|Norma, not Moira|
When I was a kid, and ballerina-obsessed on account of "The Red Shoes", the only Shearer I knew was the star of that 1948 film, Moira Shearer. A gorgeous, delicate redhead, Moira was originally a ballerina with Sadler Wells and was no doubt responsible for millions of little girls begging their mothers for ballet lessons. I was one of them, but the request fell on deaf ears. Possibly because my mother could see my two left feet; most likely because lessons didn't fit the budget.
|Moira, not Norma|
|Checking out Norma|
At the library I would repeatedly check out a picture book of old Hollywood stars. Norma Shearer was among them, but I thought she might have been Moira's mother. It wasn't until advanced adulthood and the birth of Turner Classic Movies that I got to see Norma in the flesh, so to speak, on celluloid. My first exposure was the fabulous "The Women". The story pretty much revolves around her, though she is surrounded by a glorious gaggle of co-stars acting their hearts out. Not to forget gowns by Adrian— in color— as the finale of this b&w movie. Since then, I perk up at the mention of "Norma Shearer" and try to catch her films when they appear on TCM.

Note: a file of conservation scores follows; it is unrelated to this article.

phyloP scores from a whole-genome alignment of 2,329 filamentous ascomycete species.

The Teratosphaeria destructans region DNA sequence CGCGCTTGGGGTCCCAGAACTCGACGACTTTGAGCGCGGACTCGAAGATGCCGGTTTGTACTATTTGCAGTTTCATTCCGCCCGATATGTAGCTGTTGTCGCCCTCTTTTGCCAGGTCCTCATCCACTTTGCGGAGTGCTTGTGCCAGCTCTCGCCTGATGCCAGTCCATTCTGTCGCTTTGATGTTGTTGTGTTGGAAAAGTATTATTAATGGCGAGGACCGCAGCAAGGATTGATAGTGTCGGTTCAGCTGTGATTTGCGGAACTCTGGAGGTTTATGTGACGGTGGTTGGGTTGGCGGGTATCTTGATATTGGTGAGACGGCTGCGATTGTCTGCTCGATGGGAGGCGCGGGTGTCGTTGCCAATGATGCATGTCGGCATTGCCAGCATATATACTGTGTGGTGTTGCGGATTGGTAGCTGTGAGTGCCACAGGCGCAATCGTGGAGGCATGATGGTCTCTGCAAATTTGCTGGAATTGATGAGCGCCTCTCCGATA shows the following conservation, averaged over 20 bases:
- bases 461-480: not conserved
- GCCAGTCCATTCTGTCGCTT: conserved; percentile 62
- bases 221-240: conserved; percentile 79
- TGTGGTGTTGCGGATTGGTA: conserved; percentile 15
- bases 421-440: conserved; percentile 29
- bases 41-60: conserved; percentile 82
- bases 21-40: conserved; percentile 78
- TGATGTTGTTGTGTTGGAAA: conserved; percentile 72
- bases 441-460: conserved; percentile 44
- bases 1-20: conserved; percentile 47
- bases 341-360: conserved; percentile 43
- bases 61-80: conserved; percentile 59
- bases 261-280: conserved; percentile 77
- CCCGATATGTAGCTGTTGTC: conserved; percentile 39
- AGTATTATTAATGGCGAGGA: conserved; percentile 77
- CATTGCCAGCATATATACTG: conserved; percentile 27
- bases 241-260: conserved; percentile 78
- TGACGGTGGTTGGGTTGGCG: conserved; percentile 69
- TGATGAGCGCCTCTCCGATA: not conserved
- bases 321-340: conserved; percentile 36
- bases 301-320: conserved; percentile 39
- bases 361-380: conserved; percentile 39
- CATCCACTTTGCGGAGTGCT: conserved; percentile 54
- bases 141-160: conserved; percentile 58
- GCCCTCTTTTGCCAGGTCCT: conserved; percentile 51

Norma Shearer's appeal is her grown-up-girl-next-door good looks. She's wholesome but not saccharine with a twinkle that lets you know she'll try anything. She was the girly-girl women would love for a friend and men would just love. She was not a comedienne or tragedienne but injected a lot of life into dramatic parts. Norma was one of very few who transitioned from silents to talkies. The charm she gave her role in "The Divorcee" (1930), portraying a "good-girl-gone-bad", earned her an Academy Award and more sophisticated parts.
|Conrad Nagel as mesmerized by the divorcee Norma|
It didn't hurt that she was Mrs. Irving Thalberg. He was the charismatic head of production at MGM studios. You may recognize the name from the Irving Thalberg award presented at the Academy Awards for exceptionally high standards in film making. Norma and Irving skirted around a romantic relationship for years before going public and marrying in 1927. His untimely death in 1936 is part of Hollywood history.
|Mrs. and Mr. Thalberg|
As for Norma, she always worked hard to overcome supposed physical limitations ranging from "bad legs" to a "cast eye" (me, I see none of that). Some of her later films were not great choices. "Marie Antoinette" had her wearing a silly blonde wig and "Her Cardboard Lover" in 1942 was her last film. She did know what camera angles worked best, and she felt she knew when it was time to leave the spotlight.
Following her retirement she married a 12-years-younger man and "withdrew from the Glamour side of Hollywood, preferring anonymity". Janet Leigh credited Norma Shearer for mentoring her during her early days in Hollywood as well as helping many other aspiring actors. But quietly. She died in 1983 at age 80.
|Heard but not seen, 1951|
Hollywood, where there are "more stars than there are in the heavens"*. And more than you may know. Norma Shearer is worth discovering.
*According to Louis B. Mayer of MGM